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Cambodia’s energy dilemma

Cambodia’s energy dilemma

An employee of Khmer Solar stands behind a set of the company’s solar panels at its Phnom Penh office last July. Photo by: Julie Leafe

AS nationwide electricity demand soars and the risk of shortages grows, experts have said the Kingdom needs to turn its attention towards alternative energy. Many of them believe solar power is the answer, especially in rural areas.

The World Bank in March granted a tender to renewable energy company Sunlabob to install 12,000 solar home systems (SHS) throughout seven of Cambodia’s provinces, said Kamworks Director Jeroen Verschelling, whose company was responsible for implementing the systems. He claimed it was the largest project of its kind in the region.

“A similar project took place in Laos recently, where around 6,500 systems were installed, and Cambodia faces similar issues regarding solar power,” he said.

The main obstacles to the advancement of the industry in Cambodia are accessibility, awareness and affordability, Verschelling said.

“Progress in the sector has been quite slow due to the lack of awareness in rural areas, where SHSs are required most. There needs to be a national campaign to raise awareness from the government or Ministry of Environment.”

With the government focused on expanding the grid and hydro-dam electricity, the last efforts to reduce tax on solar power components came over two years ago, he said. As 75 percent of the Kingdom’s rural population doesn’t have access to the grid, he reckoned solar power is a more viable option.

“Building grids these days is like putting land telephone lines in. Nobody does that.”

Figures released in a report by solar energy organisation Pico Sol Cambodia, which intends to scale up solar operations in the country through implementing a US$20 million solar strategy, states about 1.6 million of 2.3 million rural households rely on car batteries and kerosene lighting.

“The price in April 2011 of SHSs for a set with solar panel, charge controller, cables, transport and installation is $298 for a 40 watt-peak and $450 for 80Wp system,” Renewable Energy and Climate Change Specialist Rogier van Mansvelt said at the launch of the roadmap.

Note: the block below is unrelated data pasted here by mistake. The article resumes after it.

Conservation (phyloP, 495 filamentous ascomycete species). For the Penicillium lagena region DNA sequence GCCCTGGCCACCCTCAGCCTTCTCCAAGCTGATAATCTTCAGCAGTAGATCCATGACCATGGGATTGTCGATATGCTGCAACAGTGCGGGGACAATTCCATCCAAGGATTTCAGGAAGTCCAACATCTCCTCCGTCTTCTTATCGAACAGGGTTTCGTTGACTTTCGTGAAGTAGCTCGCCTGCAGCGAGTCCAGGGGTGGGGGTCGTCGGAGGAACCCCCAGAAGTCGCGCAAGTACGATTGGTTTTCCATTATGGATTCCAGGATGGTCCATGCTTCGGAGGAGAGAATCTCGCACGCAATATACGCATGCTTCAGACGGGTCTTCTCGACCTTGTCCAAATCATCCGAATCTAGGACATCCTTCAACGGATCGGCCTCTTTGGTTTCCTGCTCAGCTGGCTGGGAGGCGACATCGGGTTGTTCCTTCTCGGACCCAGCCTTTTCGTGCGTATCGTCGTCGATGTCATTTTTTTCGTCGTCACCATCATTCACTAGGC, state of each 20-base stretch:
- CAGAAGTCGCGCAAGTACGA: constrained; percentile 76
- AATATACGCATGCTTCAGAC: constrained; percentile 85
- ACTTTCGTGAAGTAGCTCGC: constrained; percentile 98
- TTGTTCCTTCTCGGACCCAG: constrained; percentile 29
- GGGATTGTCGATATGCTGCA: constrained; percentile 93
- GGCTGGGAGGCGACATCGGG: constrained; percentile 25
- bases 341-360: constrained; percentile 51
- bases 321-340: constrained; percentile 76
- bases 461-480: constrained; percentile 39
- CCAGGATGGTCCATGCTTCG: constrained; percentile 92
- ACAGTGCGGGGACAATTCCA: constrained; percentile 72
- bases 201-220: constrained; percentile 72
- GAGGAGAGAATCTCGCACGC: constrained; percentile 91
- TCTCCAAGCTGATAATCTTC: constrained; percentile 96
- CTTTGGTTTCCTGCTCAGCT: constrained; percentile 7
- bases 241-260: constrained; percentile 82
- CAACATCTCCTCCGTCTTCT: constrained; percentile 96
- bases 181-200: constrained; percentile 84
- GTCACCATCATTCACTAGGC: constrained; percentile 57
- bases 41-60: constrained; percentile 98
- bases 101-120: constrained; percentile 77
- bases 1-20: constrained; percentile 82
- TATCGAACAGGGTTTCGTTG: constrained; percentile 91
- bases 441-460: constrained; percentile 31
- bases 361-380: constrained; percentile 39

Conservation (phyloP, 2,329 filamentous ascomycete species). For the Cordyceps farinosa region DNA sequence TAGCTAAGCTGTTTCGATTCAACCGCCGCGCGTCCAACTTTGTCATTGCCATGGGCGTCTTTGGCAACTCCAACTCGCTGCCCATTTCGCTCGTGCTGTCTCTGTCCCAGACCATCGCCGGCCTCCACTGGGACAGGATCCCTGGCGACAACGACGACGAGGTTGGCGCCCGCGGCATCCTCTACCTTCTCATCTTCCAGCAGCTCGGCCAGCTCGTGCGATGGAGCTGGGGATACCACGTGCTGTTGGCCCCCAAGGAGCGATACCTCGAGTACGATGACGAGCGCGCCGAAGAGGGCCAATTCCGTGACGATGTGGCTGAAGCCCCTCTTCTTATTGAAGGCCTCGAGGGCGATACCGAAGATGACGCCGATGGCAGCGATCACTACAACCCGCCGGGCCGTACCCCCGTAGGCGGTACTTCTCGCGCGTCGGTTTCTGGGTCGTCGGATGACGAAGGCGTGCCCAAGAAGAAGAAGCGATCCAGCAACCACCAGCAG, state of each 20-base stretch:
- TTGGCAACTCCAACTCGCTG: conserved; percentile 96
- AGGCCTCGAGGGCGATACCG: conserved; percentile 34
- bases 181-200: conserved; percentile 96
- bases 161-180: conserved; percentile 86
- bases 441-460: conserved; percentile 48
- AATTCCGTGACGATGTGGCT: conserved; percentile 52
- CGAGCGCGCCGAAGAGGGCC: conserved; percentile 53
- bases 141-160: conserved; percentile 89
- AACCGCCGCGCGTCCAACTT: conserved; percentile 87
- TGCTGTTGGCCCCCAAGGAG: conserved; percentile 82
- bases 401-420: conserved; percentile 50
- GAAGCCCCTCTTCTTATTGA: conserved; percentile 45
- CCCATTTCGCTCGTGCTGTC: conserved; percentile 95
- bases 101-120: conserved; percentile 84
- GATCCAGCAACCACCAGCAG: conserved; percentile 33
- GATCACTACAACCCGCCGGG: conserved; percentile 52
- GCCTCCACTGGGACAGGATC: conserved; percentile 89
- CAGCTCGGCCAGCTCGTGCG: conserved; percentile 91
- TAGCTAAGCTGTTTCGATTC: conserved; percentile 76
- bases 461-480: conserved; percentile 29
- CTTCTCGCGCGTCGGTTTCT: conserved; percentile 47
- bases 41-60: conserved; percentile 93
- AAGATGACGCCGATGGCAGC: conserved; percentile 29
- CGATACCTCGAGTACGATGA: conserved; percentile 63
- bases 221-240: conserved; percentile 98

He added that while the products are attractive for the 36 percent of Cambodians living under the $1-a-day income rate, they are not affordable. Additionally, solar sets for the richer households are not competitive as a SHS has a high upfront cost compared to battery charging.

There is, however, a growing demand for solar power in Battambang, a comparatively wealthy province, due to its agriculture industry.

“More people are now using solar power in the local rural area because they have more available money, there are also more competitors in the area now,” said Battambang province resident Moeuk Vantha, who purchased his $1,180 SHS from KC Solar in 2008.

He added that although the systems are now much cheaper, costing around $500, it is still financially viable over the 25 year contract period.

“I used to have to take the battery a long way to recharge it, and this cost $1 every time. It also cost $100 to buy a new battery.”

Although knowledge on the benefits of solar power is relatively widespread in Battambang province, financially, it is not always the most sensible option.

“I was visited by company representatives, who provided me with information on solar power and I was very interested because it is better for the environment. But to run the business on it, I would have to spend $5,000, while the generator cost me $250,” said Sdoau district-based roadside restaurant owner Tann Choui Ranesex.

“However, I do think it is better option for people in remote areas,” she added. With awareness growing throughout Cambodia’s rural areas, the 12,000 SHS World Bank tender, the pending Pico Sol solar roadmap and the import tax reduction on components from 35 percent to 7 percent, Margaret Ryan, director of Khmer Solar, the Kingdom’s oldest solar firm, believes the sector is slowly moving in the right direction.

“With solar systems becoming more affordable, awareness through advertisements increasing and the unlikelihood of the grid reaching disconnected communities in the foreseeable future, I believe solar power can and will take off in the coming years.”


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